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  • Dealing with home-grown terrorism

    by Sunny
    4th December, 2006 at 6:50 pm    

    The think-thank Demos has published a report today titled: Bringing it Home: Community based approaches to counter-terrorism. More on it later.

    Demos will claim Government actions are breeding resentment and alienation among Britain’s Muslims, allowing violent extremists to gain sympathy from some quarters of the Muslim communities. Based on over twelve months of embedded research, [the report] argues that, despite some commendable attempts at engagement, the Government’s actions continue to drive a wedge between the majority of British Muslims and the rest of society, rather than isolating the violent few.

    The authors argue that without a strategic blueprint for putting community relations at the heart of security, the Government is denied a valuable resource in tackling the threat of home grown al Qaida inspired terrorism. The approach to Muslim communities called for by the report would offer a source of intelligence; support in diverting potential extremists away from violence; community level allies in seeking social justice; and an acceptance of necessary measures taken by police and other security services.

    “By viewing Muslims as a single interest group the government has failed to draw a clear enough distinction between angry Muslim opinion and those that would seek to inflict violence and terror,” they say.

    All of which I agree with. As I have said before, John Reid’s chest-beating and Tony Blair’s head-in-sand approach to terrorism has not made anything better. Perusing through the report, this paragraph also struck me:

    First, the magnitude of September 11 and the audacity of Osama bin Laden made us lose sight of the fact that terrorism is a social and political phenomenon that needs local roots to take hold. The international network and the concept of the ‘umma’ – the global community of which every Muslim is a part – are important features of al Qaida, but distant and global concerns can gain currency only when they are able to feed off local, everyday, personal grievances, such as those experienced by Muslims in the UK.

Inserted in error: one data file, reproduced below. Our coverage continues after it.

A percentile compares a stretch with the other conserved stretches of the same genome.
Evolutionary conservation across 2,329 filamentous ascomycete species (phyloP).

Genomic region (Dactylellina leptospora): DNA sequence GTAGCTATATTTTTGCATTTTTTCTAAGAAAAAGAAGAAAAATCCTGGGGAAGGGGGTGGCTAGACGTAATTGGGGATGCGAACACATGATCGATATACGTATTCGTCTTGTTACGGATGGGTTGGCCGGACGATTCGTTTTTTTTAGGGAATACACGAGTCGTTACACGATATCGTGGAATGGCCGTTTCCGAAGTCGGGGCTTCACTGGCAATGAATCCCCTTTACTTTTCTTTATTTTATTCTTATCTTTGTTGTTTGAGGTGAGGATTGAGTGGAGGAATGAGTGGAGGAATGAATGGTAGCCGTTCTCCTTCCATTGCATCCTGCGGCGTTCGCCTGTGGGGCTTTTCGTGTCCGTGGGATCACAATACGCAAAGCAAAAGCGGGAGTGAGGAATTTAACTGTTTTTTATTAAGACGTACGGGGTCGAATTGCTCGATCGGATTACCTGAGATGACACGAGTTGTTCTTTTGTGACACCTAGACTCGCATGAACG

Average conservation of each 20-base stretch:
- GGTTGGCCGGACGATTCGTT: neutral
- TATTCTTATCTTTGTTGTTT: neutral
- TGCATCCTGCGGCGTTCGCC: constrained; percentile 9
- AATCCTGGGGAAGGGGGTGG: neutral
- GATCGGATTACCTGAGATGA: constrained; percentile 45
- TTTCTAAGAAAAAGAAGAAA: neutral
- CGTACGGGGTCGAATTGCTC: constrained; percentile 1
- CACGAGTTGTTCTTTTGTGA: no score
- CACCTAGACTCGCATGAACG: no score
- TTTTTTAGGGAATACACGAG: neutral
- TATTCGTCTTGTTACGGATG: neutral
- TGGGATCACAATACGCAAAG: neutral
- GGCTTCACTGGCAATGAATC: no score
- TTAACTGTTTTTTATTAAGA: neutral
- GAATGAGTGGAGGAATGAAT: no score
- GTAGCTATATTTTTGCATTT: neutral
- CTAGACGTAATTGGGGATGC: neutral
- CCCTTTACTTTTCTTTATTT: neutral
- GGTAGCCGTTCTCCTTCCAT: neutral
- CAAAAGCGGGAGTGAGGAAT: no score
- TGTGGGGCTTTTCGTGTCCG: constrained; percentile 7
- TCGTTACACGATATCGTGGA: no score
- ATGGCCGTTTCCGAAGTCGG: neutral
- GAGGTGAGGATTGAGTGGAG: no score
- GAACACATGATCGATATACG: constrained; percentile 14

Second, the almost exclusive focus on the group – its membership, infrastructure and modus operandi – distracted politicians and security forces from the fact that terrorists prefer to get other people to do their work for them… In other words, when a terrorist kills, the goal is not murder itself but something else, such as a police crackdown, that will create a rift between government and society that the terrorist can then exploit for revolutionary purpose.

    One of the co-authors of the report, Dr Catherine Fieschi, is also a signatory to the NGN manifesto. I hadn’t read the report before it was published, but the summary points are very similar to what I have also been saying on PP.

    In an earlier article titled the Tipping Point theory applied to terrorism, I made the same point - that we cannot ignore social factors in favour of foreign policy or religion entirely.

    I hope the report makes the govt re-think its rather idiotic approach so far.

                  Post to

    Filed in: Civil liberties,Current affairs

    53 Comments below   |  

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    1. Electro — on 4th December, 2006 at 7:31 pm  

      A load of twadle.

      Islamic terrorism has been rooted, is rooted and will remain rooted in the core texts of the faith.

      Given Islam’s 14 century long track-record of supremacism, chauvinism and unprovoked aggressions, it’s well worn history of demonising the “other” as prelude to subjegation and oppression, perhaps it’s time the authorities looked into the ideology and a took a less sociological approach.